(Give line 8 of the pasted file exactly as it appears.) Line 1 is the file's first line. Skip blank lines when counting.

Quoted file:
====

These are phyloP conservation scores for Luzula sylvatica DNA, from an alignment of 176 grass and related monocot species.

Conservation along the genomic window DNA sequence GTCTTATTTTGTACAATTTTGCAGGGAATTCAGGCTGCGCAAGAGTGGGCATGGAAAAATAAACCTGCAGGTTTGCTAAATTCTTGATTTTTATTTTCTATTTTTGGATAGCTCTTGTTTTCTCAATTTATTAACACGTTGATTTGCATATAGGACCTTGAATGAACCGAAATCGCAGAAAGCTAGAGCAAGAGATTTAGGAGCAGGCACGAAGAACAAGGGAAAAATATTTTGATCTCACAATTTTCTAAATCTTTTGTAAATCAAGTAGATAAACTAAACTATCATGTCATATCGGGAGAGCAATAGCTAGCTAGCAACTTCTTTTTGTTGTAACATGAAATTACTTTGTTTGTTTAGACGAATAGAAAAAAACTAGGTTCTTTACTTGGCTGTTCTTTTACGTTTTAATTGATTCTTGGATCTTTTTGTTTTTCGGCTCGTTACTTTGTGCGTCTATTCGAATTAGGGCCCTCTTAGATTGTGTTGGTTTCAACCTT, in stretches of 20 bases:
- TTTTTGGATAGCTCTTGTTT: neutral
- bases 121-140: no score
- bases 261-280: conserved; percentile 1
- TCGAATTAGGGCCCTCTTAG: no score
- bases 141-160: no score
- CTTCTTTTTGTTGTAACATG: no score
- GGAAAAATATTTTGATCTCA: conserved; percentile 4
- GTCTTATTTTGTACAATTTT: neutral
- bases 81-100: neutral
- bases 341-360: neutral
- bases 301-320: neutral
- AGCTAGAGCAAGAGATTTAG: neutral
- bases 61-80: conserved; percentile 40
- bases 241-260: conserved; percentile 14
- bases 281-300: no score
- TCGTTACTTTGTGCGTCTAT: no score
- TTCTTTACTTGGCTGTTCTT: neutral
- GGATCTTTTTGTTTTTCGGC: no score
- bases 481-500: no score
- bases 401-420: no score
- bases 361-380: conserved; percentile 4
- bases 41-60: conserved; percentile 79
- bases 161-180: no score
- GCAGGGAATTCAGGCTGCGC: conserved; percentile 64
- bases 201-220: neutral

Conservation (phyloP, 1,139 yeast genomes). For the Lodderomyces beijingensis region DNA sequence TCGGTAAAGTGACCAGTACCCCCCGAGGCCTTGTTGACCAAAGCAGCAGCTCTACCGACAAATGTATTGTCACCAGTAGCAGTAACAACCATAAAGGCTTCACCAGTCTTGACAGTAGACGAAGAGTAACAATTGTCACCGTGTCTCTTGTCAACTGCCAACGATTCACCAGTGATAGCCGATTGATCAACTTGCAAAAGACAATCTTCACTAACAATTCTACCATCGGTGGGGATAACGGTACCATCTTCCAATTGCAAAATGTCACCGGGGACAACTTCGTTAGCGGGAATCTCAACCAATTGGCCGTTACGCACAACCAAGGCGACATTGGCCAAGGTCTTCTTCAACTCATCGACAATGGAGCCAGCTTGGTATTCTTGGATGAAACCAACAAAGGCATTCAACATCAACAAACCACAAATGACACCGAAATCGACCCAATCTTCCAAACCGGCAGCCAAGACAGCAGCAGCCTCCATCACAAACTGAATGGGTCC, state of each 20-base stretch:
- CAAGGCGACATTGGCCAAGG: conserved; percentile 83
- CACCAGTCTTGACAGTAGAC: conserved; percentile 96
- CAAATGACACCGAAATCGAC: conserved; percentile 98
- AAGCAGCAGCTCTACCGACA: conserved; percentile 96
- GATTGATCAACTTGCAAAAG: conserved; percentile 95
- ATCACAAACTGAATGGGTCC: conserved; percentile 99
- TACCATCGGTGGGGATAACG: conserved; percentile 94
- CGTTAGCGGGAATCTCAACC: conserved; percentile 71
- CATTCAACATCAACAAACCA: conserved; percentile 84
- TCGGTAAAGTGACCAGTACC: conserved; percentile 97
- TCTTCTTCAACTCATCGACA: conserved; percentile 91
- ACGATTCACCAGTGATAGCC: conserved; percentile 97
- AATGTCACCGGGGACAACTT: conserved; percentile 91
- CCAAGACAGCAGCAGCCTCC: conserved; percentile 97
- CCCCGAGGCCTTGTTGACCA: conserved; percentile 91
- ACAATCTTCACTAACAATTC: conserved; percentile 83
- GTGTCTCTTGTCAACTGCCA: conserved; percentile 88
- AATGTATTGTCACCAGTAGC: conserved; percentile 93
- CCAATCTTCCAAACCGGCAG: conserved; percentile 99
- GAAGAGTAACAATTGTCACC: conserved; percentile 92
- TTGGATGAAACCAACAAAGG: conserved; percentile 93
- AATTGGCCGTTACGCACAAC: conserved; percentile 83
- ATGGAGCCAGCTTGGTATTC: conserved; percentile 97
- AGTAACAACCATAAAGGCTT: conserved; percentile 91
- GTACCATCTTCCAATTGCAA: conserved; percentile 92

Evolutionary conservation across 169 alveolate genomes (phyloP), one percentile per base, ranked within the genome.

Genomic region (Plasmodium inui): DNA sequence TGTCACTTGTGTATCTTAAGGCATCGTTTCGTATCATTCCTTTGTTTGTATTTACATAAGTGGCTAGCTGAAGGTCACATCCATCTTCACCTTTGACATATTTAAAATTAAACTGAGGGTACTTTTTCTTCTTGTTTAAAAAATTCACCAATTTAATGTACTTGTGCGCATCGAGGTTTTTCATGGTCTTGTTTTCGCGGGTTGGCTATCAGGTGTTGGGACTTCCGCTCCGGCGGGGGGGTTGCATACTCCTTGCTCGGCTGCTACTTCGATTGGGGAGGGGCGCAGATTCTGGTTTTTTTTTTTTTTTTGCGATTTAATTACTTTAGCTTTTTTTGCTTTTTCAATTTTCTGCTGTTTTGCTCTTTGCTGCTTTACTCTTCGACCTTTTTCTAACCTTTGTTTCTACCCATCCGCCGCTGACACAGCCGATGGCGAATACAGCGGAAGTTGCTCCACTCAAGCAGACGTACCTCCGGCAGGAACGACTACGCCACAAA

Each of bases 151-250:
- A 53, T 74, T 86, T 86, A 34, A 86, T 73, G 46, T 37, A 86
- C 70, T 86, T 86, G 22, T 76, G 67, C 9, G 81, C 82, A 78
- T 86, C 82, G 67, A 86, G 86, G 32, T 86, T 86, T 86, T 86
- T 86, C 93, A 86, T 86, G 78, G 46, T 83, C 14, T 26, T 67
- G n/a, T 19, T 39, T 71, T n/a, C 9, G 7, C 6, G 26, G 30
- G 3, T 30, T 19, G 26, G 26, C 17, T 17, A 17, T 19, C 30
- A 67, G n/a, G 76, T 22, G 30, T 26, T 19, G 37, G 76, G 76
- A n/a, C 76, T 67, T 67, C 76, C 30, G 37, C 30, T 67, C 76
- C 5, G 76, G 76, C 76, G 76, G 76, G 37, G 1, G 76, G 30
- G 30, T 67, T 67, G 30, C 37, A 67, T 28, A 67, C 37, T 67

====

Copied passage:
- CTTCTTTTTGTTGTAACATG: no score